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ABSTRACT: Two 3-generation full-sibling reference families have been produced and form a unique resource for genetic linkage mapping studies in the horse. The F(2) generations, now comprising 61 individuals, consist of 28- to 32-day-old embryos removed nonsurgically from two pairs of identical twin mares. The same stallion sired all F(2)s such that the two full-sibling families are half-sibling with respect to each other. The families are crossbred to maximize levels of heterozygosity and include Arabian, Thoroughbred, Welsh Cob, and Icelandic Horse breeds. Milligram quantities of DNA have been isolated from each embryo and from blood samples of the parents and grandparents. The families have been genotyped with 353 equine microsatellites and 6 biallelic markers, and 42 linkage groups were formed. In addition, the physical location of 85 of the markers is known, and this has allowed 37 linkage groups to be anchored to the physical map. The inclusion of dams in the genotyping analysis has allowed the generation of a genetic map of the X chromosome. Markers have been assigned to all 31 autosomes and the X chromosome. The average interval between markers on the map is 10.5 cM, and the linkage groups collectively span 1780 cM. The results demonstrate the benefits for horse linkage mapping studies of genotyping on these unique full-sibling families, which comprise relatively few individuals, by the generation of a comprehensive low-density map of the horse genome.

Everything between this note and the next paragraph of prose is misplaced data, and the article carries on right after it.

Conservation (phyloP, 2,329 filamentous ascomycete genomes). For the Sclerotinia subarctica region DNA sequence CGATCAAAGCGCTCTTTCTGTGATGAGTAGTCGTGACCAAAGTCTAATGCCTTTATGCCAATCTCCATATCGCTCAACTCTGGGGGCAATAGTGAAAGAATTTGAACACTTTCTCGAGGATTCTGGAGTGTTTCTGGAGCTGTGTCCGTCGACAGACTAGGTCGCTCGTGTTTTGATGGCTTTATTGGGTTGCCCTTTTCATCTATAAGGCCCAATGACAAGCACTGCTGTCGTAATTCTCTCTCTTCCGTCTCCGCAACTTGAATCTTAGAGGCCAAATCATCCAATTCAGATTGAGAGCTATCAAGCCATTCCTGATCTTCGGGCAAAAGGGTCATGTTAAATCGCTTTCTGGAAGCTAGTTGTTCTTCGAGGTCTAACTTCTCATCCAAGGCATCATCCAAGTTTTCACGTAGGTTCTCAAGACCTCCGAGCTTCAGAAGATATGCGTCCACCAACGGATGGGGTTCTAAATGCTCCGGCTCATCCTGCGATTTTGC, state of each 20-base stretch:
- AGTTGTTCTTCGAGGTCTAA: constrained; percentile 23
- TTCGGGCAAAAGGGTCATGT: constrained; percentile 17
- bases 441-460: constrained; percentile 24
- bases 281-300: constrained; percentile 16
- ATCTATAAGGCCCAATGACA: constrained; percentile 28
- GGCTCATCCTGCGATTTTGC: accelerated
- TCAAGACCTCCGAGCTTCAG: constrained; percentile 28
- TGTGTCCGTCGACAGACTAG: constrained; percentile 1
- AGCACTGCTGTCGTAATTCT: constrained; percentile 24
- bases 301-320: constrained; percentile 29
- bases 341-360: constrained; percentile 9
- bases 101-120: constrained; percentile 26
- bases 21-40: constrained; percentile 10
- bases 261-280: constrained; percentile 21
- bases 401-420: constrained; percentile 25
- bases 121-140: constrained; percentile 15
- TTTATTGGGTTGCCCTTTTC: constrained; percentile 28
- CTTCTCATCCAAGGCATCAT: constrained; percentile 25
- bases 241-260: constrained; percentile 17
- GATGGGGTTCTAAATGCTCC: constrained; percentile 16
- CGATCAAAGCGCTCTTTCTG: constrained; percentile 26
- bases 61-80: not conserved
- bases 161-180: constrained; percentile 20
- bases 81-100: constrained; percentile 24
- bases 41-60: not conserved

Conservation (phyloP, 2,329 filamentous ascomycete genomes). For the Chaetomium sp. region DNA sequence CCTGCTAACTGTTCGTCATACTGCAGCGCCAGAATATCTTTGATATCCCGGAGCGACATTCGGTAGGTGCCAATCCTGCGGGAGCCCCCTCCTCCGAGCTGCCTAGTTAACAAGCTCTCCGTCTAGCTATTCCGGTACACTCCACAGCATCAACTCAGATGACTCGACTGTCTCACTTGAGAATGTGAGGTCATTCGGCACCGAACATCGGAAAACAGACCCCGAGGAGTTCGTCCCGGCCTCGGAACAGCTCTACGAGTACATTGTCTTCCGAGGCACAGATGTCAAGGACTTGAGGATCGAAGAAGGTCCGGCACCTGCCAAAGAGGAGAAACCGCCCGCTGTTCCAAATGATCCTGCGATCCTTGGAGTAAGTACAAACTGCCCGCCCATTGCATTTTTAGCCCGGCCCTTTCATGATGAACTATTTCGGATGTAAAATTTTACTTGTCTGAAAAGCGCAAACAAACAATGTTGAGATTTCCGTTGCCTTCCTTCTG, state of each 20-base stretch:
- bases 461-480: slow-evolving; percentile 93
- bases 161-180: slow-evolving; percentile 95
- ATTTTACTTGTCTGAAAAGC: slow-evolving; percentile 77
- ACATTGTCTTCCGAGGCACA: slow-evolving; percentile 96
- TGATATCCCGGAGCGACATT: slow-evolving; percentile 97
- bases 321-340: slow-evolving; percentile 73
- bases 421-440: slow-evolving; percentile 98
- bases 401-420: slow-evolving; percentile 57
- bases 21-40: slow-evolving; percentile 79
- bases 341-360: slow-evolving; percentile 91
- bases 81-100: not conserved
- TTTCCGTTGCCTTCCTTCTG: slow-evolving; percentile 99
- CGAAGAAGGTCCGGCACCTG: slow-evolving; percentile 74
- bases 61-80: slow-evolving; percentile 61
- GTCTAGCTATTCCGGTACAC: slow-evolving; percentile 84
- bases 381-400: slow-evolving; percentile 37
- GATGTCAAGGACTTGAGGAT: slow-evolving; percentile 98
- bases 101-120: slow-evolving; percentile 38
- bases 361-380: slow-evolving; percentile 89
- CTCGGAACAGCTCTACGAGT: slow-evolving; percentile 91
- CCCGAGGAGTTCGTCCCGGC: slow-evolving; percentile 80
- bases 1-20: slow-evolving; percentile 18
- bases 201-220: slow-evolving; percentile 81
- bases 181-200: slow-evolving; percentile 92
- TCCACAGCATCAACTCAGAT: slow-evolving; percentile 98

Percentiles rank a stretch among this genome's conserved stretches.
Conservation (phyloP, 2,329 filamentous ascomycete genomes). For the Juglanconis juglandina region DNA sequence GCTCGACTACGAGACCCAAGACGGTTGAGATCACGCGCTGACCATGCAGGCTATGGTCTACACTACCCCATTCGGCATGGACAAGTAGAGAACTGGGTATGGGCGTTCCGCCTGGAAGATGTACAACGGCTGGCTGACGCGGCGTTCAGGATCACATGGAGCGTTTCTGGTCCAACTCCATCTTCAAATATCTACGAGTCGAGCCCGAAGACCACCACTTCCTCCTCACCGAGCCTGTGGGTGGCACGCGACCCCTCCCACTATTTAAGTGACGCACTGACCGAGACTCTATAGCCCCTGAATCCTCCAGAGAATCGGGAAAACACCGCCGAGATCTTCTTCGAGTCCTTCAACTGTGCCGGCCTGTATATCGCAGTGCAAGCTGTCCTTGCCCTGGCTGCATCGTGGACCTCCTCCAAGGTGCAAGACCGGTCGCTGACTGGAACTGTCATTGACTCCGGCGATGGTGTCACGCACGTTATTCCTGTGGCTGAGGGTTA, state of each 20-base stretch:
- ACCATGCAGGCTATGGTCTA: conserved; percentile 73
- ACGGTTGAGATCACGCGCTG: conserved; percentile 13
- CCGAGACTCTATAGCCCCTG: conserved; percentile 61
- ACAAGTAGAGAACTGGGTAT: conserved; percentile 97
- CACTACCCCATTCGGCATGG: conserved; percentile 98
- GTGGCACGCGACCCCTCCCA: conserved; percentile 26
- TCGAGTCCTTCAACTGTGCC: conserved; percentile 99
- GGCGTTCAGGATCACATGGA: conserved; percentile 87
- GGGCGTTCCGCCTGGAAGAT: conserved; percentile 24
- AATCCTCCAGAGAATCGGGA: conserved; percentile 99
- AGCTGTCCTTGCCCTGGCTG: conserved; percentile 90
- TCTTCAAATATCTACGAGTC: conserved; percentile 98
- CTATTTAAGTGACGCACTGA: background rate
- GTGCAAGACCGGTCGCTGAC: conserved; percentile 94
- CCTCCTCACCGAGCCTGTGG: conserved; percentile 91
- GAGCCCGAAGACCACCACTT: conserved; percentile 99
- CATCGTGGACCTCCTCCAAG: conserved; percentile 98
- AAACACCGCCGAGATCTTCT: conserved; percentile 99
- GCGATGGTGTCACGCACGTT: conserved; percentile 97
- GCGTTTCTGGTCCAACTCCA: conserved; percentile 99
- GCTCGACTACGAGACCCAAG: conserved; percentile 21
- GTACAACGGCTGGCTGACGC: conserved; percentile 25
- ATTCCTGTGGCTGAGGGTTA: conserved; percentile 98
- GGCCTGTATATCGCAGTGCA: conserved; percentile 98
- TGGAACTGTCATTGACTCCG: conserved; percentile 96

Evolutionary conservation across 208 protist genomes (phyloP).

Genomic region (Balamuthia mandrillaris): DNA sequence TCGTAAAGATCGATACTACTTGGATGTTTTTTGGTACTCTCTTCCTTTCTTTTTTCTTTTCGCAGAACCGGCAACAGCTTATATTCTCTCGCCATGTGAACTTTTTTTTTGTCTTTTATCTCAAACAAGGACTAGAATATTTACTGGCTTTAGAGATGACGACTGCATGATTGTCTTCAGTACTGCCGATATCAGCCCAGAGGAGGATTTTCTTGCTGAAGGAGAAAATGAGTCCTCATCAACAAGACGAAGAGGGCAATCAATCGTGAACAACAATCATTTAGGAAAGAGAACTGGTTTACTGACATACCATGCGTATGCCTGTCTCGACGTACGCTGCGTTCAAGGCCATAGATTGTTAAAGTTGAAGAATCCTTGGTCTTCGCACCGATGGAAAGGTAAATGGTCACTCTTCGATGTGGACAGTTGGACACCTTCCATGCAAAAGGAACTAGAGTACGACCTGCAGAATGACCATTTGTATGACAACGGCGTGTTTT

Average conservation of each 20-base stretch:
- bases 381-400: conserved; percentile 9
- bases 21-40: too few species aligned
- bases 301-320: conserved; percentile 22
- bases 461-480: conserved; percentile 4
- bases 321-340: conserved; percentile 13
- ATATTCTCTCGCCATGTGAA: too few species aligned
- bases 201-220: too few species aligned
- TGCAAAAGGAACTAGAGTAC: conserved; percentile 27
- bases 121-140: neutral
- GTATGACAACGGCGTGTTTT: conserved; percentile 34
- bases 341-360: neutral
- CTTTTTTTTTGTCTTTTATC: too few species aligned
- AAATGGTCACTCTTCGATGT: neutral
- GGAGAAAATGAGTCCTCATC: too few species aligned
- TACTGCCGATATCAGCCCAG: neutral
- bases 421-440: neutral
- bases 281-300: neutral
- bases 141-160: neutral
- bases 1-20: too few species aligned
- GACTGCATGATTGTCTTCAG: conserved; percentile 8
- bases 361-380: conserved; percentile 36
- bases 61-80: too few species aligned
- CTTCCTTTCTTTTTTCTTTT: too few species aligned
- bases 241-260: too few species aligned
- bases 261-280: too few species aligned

Genomics 07/2000; 66(2):123-34. DOI:10.1006/geno.2000.6207 · 2.28 Impact Factor
Available from: Frances Jane Sharom
- "Under conditions in vitro, any secreted mucins would be expected to disperse in the culture solution rather than to assemble to form a discrete extracellular structure (Verdugo, 1991), because duplication of the required conditions for hydration and crosslinking is difficult. It is, therefore, not surprising that formation of blastocyst coverings in vitro has not been achieved in either the horse (McKinnon et al, 1989; Hinrichs et al, 1990) or the rabbit (Fischer et al, 1991). In addition, it has been suggested that the rabbit neozona is a mucin-type glycoprotein (Denker, 1977), and is secreted in part by the trophoblast (Denker, 1983). "
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ABSTRACT: The embryonic capsule, which covers the equine blastocyst after it loses its zona pellucida, is composed of mucin-like glycoproteins. In the present study, we investigated both macroscopic and molecular changes in the capsule during development. The weight of the capsule increased from day 11-12 of pregnancy and reached a maximum at about day 18, coinciding with the time during which the conceptus migrates extensively throughout the uterus. The sialic acid content of the capsule declined markedly from about day 16, the time of conceptus 'fixation' in the uterus, which suggests a unique developmentally regulated mechanism for the control of embryo mobility. These results lead us to propose that the capsule may have an anti-adhesion function in the developing conceptus, and that this effect could be regulated by the sugar side chains of the capsular glycoproteins. The glycosylation characteristics of the blastocyst coverings also underwent changes at about day 9 of pregnancy, which may be related to loss of the zona pellucida. An anti-capsule monoclonal antibody was raised and shown to recognize a tissue-specific antigen present only on the capsule and trophoblast. This antigen was present on the trophoblastic cells soon after the blastocyst is formed, reached a maximum concentration at about day 18, and was absent after day 22, coinciding with the disappearance of the capsule. Immunohistochemical studies indicate that the mucin-like capsular glycoproteins are secreted, at least in major part, by the trophoblast.(ABSTRACT TRUNCATED AT 250 WORDS)
J Reprod Fertil 12/1993; 99(2):653-64. DOI:10.1530/jrf.0.0990653